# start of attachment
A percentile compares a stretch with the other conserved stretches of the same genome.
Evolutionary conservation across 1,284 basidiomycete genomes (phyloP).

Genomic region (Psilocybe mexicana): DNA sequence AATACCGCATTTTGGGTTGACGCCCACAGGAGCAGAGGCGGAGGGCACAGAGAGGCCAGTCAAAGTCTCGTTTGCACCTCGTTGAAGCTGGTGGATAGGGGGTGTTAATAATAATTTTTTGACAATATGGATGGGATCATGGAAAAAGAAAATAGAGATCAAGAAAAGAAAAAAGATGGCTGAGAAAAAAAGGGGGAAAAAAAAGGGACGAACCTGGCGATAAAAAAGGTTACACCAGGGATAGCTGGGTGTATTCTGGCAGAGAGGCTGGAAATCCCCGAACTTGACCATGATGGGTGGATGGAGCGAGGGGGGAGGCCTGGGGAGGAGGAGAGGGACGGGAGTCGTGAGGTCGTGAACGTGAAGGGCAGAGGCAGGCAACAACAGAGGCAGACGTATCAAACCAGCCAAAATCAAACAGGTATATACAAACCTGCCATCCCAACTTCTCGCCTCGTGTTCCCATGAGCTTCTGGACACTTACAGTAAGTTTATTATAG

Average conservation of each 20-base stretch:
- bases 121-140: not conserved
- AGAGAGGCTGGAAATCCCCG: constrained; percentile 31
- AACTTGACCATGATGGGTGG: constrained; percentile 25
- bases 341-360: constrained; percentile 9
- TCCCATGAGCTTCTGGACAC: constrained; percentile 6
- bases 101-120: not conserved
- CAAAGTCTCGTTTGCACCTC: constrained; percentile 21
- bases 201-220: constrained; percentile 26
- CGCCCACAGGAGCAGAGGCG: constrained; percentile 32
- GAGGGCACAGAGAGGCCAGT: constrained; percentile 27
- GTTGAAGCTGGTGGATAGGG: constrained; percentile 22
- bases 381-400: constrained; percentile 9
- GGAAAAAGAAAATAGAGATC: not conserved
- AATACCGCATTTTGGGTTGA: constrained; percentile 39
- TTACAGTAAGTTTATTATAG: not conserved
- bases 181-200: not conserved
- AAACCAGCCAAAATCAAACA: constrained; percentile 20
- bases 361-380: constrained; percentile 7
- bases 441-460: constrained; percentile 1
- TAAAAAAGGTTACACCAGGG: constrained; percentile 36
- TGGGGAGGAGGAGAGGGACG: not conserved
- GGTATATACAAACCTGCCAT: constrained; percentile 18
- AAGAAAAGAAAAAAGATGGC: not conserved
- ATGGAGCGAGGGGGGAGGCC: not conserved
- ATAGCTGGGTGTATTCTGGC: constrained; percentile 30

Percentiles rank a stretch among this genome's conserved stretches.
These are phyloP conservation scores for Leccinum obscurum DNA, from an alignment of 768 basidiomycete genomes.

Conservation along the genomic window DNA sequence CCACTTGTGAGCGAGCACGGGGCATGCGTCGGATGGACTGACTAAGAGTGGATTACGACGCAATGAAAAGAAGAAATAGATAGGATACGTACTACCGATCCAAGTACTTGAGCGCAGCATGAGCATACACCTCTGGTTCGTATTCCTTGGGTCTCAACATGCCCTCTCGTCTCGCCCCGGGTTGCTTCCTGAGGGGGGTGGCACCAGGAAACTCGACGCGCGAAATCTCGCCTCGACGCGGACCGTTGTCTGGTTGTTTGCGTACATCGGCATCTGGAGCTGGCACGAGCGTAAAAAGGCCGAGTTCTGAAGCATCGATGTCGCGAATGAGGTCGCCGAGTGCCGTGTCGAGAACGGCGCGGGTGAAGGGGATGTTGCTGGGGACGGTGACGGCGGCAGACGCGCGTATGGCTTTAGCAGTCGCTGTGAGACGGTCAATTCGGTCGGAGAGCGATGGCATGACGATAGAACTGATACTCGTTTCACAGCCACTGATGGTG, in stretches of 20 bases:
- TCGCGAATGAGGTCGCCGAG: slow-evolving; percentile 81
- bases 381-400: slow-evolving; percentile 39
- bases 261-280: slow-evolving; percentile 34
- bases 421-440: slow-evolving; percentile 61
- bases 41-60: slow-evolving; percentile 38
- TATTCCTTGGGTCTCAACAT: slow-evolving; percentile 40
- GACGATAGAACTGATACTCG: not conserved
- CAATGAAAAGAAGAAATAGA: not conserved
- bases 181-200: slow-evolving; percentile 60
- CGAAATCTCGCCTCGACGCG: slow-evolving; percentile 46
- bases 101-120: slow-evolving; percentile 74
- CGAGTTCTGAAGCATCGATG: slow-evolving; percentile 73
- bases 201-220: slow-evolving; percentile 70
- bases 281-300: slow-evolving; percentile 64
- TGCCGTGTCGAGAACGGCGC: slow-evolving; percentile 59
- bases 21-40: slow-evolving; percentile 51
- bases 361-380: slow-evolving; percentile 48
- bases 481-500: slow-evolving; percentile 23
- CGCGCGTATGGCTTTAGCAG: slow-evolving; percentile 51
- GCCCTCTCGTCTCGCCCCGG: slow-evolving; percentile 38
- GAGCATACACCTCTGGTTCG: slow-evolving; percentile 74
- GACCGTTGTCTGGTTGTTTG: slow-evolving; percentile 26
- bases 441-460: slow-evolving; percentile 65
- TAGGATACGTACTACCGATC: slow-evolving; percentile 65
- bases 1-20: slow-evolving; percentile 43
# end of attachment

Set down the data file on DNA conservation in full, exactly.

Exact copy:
A percentile compares a stretch with the other conserved stretches of the same genome.
Evolutionary conservation across 1,284 basidiomycete genomes (phyloP).

Genomic region (Psilocybe mexicana): DNA sequence AATACCGCATTTTGGGTTGACGCCCACAGGAGCAGAGGCGGAGGGCACAGAGAGGCCAGTCAAAGTCTCGTTTGCACCTCGTTGAAGCTGGTGGATAGGGGGTGTTAATAATAATTTTTTGACAATATGGATGGGATCATGGAAAAAGAAAATAGAGATCAAGAAAAGAAAAAAGATGGCTGAGAAAAAAAGGGGGAAAAAAAAGGGACGAACCTGGCGATAAAAAAGGTTACACCAGGGATAGCTGGGTGTATTCTGGCAGAGAGGCTGGAAATCCCCGAACTTGACCATGATGGGTGGATGGAGCGAGGGGGGAGGCCTGGGGAGGAGGAGAGGGACGGGAGTCGTGAGGTCGTGAACGTGAAGGGCAGAGGCAGGCAACAACAGAGGCAGACGTATCAAACCAGCCAAAATCAAACAGGTATATACAAACCTGCCATCCCAACTTCTCGCCTCGTGTTCCCATGAGCTTCTGGACACTTACAGTAAGTTTATTATAG

Average conservation of each 20-base stretch:
- bases 121-140: not conserved
- AGAGAGGCTGGAAATCCCCG: constrained; percentile 31
- AACTTGACCATGATGGGTGG: constrained; percentile 25
- bases 341-360: constrained; percentile 9
- TCCCATGAGCTTCTGGACAC: constrained; percentile 6
- bases 101-120: not conserved
- CAAAGTCTCGTTTGCACCTC: constrained; percentile 21
- bases 201-220: constrained; percentile 26
- CGCCCACAGGAGCAGAGGCG: constrained; percentile 32
- GAGGGCACAGAGAGGCCAGT: constrained; percentile 27
- GTTGAAGCTGGTGGATAGGG: constrained; percentile 22
- bases 381-400: constrained; percentile 9
- GGAAAAAGAAAATAGAGATC: not conserved
- AATACCGCATTTTGGGTTGA: constrained; percentile 39
- TTACAGTAAGTTTATTATAG: not conserved
- bases 181-200: not conserved
- AAACCAGCCAAAATCAAACA: constrained; percentile 20
- bases 361-380: constrained; percentile 7
- bases 441-460: constrained; percentile 1
- TAAAAAAGGTTACACCAGGG: constrained; percentile 36
- TGGGGAGGAGGAGAGGGACG: not conserved
- GGTATATACAAACCTGCCAT: constrained; percentile 18
- AAGAAAAGAAAAAAGATGGC: not conserved
- ATGGAGCGAGGGGGGAGGCC: not conserved
- ATAGCTGGGTGTATTCTGGC: constrained; percentile 30

Percentiles rank a stretch among this genome's conserved stretches.
These are phyloP conservation scores for Leccinum obscurum DNA, from an alignment of 768 basidiomycete genomes.

Conservation along the genomic window DNA sequence CCACTTGTGAGCGAGCACGGGGCATGCGTCGGATGGACTGACTAAGAGTGGATTACGACGCAATGAAAAGAAGAAATAGATAGGATACGTACTACCGATCCAAGTACTTGAGCGCAGCATGAGCATACACCTCTGGTTCGTATTCCTTGGGTCTCAACATGCCCTCTCGTCTCGCCCCGGGTTGCTTCCTGAGGGGGGTGGCACCAGGAAACTCGACGCGCGAAATCTCGCCTCGACGCGGACCGTTGTCTGGTTGTTTGCGTACATCGGCATCTGGAGCTGGCACGAGCGTAAAAAGGCCGAGTTCTGAAGCATCGATGTCGCGAATGAGGTCGCCGAGTGCCGTGTCGAGAACGGCGCGGGTGAAGGGGATGTTGCTGGGGACGGTGACGGCGGCAGACGCGCGTATGGCTTTAGCAGTCGCTGTGAGACGGTCAATTCGGTCGGAGAGCGATGGCATGACGATAGAACTGATACTCGTTTCACAGCCACTGATGGTG, in stretches of 20 bases:
- TCGCGAATGAGGTCGCCGAG: slow-evolving; percentile 81
- bases 381-400: slow-evolving; percentile 39
- bases 261-280: slow-evolving; percentile 34
- bases 421-440: slow-evolving; percentile 61
- bases 41-60: slow-evolving; percentile 38
- TATTCCTTGGGTCTCAACAT: slow-evolving; percentile 40
- GACGATAGAACTGATACTCG: not conserved
- CAATGAAAAGAAGAAATAGA: not conserved
- bases 181-200: slow-evolving; percentile 60
- CGAAATCTCGCCTCGACGCG: slow-evolving; percentile 46
- bases 101-120: slow-evolving; percentile 74
- CGAGTTCTGAAGCATCGATG: slow-evolving; percentile 73
- bases 201-220: slow-evolving; percentile 70
- bases 281-300: slow-evolving; percentile 64
- TGCCGTGTCGAGAACGGCGC: slow-evolving; percentile 59
- bases 21-40: slow-evolving; percentile 51
- bases 361-380: slow-evolving; percentile 48
- bases 481-500: slow-evolving; percentile 23
- CGCGCGTATGGCTTTAGCAG: slow-evolving; percentile 51
- GCCCTCTCGTCTCGCCCCGG: slow-evolving; percentile 38
- GAGCATACACCTCTGGTTCG: slow-evolving; percentile 74
- GACCGTTGTCTGGTTGTTTG: slow-evolving; percentile 26
- bases 441-460: slow-evolving; percentile 65
- TAGGATACGTACTACCGATC: slow-evolving; percentile 65
- bases 1-20: slow-evolving; percentile 43